PROPOSALS for changing customer service provision in 22 locations across Highland are being considered as part of a public consultation. Council staff and members of the public are being asked for their views on proposed changes to how services are currently provided.
The Highland Council's new website has risen to the top 6% of UK Local Government websites, according to an independent survey into online presence. The website, launched in July 2014, aims to focus more on the needs of the customer and provides a platform to deliver more services online.
Early in February the first two in a series of workshops specifically for anyone working in the local food and drink sector will take place to highlight how social media can be best used to increase profit, support other local businesses and promote the area. The workshops follow on from the project The Highland Council ran last year across the Highlands to investigate the potential and appetite for developing an industry-led local food and drink network that could co-ordinate and drive future activities to support the local food and drink sector in the region.
The Highland Council wishes to clarify that if anyone is seeking information on their Winter Maintenance Policy and gritting maps then this information can be found on the Highland Council website. The Highland Council Winter Maintenance Policy states: "The treatment of roads will be carried out based on a hierarchical system dependant on route priority".
LEADER of The Highland Council, Drew Hendry and Chief Executive Steve Barron praised council workers following a week of severe weather affecting the region. Storm force winds caused havoc, leaving thousands of homes and businesses without power for days, bringing trees and branches down across roads and railway lines, damaging buildings and causing network and telecommunications problems across the area.
Proposals to deliver the Scottish Government's report on "Developing Scotland's Young Workforce" in the Highlands have been welcomed by Members of The Highland Council’s Education, Children and Adult Services Committee this week. Members were informed that an implementation strategy for Highland’s young people will need to take into account: · industry engagement in developing general education Curriculum for Excellence; · specific vocational pathways leading to industry recognised qualifications; · college systems focussed on employability; · apprenticeship opportunities and advanced qualifications through work based learning; and · a systematic approach to business sector engagement.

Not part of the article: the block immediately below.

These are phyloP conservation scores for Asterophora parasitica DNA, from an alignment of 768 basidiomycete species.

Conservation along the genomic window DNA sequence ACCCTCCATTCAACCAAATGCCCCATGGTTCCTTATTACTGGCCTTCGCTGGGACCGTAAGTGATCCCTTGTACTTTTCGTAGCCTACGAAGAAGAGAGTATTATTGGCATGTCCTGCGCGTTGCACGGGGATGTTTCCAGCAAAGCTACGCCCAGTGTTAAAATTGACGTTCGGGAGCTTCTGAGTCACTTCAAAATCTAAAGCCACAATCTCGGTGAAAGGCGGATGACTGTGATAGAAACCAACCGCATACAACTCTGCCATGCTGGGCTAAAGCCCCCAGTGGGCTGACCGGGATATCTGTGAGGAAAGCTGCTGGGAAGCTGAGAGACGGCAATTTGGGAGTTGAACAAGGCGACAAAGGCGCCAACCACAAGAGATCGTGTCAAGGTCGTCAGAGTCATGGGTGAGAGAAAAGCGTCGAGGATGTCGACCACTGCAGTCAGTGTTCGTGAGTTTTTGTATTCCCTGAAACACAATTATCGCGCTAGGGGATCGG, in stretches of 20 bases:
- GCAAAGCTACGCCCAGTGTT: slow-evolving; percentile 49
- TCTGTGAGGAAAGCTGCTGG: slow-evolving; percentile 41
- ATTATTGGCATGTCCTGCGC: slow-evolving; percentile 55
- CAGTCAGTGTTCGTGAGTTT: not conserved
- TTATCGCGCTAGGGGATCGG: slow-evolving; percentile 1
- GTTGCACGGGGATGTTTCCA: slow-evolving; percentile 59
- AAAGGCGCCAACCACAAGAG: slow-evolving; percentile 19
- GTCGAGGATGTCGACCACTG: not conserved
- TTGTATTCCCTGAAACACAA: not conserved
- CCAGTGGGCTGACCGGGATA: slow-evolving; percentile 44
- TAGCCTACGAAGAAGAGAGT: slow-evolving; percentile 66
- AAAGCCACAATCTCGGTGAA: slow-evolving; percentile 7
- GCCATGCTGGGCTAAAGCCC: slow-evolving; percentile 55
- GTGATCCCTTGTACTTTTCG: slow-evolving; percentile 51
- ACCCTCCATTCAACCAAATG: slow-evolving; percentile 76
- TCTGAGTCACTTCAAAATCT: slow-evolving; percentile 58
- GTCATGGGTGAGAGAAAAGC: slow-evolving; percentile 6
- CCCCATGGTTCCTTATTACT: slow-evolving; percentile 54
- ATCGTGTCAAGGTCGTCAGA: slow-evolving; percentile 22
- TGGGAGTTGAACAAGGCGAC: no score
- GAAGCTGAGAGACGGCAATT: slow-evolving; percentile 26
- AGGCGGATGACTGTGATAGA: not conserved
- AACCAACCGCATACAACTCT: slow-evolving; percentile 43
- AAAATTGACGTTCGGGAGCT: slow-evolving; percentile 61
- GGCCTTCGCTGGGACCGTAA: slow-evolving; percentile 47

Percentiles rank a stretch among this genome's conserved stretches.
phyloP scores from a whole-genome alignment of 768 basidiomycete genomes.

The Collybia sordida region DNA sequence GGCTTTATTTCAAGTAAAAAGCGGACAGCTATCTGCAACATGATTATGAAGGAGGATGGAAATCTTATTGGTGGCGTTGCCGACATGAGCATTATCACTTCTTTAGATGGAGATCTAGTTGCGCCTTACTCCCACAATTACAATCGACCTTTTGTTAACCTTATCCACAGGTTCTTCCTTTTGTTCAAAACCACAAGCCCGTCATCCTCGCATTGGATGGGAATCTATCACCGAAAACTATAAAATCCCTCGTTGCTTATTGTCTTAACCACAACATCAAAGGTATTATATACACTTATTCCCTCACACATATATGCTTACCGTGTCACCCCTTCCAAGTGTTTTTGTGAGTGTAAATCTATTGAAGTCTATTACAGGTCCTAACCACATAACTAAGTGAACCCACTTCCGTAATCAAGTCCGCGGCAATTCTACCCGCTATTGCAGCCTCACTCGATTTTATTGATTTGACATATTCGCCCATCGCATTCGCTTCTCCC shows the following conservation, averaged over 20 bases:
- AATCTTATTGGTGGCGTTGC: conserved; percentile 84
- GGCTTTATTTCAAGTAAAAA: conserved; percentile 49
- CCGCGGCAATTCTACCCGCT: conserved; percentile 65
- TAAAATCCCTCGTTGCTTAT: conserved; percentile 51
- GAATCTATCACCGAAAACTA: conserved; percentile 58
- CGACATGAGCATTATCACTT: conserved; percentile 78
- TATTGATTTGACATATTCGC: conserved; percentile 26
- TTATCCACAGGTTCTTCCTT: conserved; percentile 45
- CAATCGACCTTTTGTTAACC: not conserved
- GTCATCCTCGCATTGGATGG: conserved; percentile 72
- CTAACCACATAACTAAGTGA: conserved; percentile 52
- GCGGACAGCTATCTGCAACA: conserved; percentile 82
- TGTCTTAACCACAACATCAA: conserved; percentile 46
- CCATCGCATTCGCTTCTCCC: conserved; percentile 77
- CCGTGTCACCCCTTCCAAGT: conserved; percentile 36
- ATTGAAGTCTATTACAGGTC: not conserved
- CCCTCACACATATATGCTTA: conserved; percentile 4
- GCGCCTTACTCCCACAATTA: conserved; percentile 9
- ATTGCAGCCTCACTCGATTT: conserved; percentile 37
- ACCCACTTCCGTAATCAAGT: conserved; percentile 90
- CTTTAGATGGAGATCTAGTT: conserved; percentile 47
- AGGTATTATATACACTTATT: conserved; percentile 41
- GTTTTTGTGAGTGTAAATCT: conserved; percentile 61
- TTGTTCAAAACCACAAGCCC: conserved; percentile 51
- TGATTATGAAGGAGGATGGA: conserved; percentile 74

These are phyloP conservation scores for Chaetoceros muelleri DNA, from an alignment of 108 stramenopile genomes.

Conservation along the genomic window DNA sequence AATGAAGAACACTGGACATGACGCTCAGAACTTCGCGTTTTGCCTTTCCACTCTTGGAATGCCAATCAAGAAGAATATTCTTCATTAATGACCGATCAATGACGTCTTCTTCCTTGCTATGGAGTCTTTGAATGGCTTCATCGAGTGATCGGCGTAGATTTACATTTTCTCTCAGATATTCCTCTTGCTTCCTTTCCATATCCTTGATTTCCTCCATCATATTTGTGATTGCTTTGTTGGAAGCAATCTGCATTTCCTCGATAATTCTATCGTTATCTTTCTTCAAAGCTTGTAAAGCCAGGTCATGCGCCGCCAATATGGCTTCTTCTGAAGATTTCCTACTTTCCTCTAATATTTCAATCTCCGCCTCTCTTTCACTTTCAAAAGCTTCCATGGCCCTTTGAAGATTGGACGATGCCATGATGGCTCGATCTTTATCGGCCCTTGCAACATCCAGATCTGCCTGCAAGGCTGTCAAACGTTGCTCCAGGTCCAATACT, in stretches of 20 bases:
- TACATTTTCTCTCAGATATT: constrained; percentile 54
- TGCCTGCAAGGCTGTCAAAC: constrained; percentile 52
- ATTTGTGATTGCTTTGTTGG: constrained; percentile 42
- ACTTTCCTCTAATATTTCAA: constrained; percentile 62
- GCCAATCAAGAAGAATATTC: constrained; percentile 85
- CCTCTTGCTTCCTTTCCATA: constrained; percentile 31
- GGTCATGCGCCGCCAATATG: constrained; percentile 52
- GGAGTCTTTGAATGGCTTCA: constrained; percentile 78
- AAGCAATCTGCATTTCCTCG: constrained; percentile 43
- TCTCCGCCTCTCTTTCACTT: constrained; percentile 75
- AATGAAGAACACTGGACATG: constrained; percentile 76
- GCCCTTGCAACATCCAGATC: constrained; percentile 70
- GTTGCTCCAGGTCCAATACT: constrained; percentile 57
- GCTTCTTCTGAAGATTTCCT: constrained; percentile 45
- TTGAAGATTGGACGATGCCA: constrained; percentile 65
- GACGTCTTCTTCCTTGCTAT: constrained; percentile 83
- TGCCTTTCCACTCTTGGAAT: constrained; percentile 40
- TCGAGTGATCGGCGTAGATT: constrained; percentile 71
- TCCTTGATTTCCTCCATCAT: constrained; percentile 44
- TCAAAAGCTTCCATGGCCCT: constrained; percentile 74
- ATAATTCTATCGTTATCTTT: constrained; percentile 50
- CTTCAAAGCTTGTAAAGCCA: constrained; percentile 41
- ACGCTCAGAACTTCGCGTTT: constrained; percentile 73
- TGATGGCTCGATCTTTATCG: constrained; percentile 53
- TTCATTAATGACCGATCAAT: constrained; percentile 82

Highland Council Members have agreed the terms of reference for a review of the Facilities Management model which is being rolled out in schools across the Highlands. In 2010 the Council previously agreed to take forward the Facilities Management model, the benefits of which were expected to: · create of a universal support function to assist Head Teachers with property and grounds management; · create a standardised operating model under specialist line management arrangements; · create standardised job descriptions ensuring a consistent approach to facilities management across all schools; and · is affordable within the Council's current budget allocation.
Two Highland Council roads and 12 schools remain closed or affected today (Monday 12 January) following the severe weather. Newhall Bridge B9163 on the Black Isle is closed until further notice, due to structural damage.
DUE to storm damage, two schools, may not be open on Monday. Brora Primary School and Canisbay Primary School have both suffered some roof damage.